Avoid Point and Avoid Bay were so named by Captain Flinders because of the numerous dangers to navigation in the vicinity. In winter, when northwesterly gales are common, the bay is very exposed and becomes extremely dangerous, but in summer it provides a good anchorage in southwesterly to easterly winds.
Before attempting to enter the bay, a close study should be made of chart AUS 342 and a course laid to pass well clear of all dangers. Entry from the north is easy, with Black Rocks providing a useful mark. When approaching from the south, more care is needed because of the rocks in the vicinity of Price Island and Golden Island. (Note that Golden Island, which is the one closest to the mainland, is not named on the chart.) Particular note should be taken of a rock which lies one mile west of Avoid Point. This is the one most likely to cause concern, but as it breaks in quite light weather it is easily avoided. The two rocks between Price Island and Golden Island are more dangerous, as they do not break in all conditions. When they do break, they do so heavily. If there is any doubt about the vessel's position relative to these rocks the passage between the islands should not be attempted. When a sizeable SE swell is running it breaks for some distance from the extremities of Golden Island and Price Island and it is recommended that the passage between the islands should only be used in light weather.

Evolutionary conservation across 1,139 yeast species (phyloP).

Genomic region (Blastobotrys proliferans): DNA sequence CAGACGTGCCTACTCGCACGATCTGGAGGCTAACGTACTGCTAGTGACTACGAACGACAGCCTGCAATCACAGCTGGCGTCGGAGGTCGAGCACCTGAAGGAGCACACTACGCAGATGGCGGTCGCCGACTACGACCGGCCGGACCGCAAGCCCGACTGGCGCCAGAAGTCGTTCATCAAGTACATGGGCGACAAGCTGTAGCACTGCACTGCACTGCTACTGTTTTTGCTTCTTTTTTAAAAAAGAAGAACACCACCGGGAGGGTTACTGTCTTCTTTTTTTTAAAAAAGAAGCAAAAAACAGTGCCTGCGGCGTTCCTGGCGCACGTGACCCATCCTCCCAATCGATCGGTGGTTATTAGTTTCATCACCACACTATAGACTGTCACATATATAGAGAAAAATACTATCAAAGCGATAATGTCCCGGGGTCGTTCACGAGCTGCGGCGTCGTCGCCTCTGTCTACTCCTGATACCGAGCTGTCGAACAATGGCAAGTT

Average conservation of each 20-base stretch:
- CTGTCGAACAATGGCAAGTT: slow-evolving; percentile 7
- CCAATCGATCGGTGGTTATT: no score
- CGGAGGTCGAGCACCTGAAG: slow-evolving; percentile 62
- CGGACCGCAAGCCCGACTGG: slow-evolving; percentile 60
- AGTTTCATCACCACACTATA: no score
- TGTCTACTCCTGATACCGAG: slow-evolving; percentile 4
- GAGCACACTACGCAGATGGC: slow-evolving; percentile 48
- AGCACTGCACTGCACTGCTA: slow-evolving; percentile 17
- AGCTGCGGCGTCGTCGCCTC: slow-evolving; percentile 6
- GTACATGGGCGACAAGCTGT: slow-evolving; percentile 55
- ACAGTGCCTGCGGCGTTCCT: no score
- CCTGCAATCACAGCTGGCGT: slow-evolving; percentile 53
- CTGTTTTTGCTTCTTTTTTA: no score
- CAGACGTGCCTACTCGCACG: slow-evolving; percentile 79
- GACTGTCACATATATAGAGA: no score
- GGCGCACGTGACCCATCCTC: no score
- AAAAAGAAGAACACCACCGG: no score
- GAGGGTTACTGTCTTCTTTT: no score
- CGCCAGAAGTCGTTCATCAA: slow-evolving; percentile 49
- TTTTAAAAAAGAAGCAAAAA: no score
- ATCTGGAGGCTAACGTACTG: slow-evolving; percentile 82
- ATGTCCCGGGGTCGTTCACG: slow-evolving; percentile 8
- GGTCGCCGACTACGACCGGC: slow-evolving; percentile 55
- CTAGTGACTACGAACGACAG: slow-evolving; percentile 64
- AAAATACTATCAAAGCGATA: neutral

|Golden Island and the reef which nearly joins it to the mainland, seen near low tide.|
|Avoid Point anchorage, seen from the east. A reef runs north from the most distant point.|
After heavy weather from any point west of southwest the swell comes over the reef and the anchorage is subject to rolling. The holding is good, with plenty of clear sand.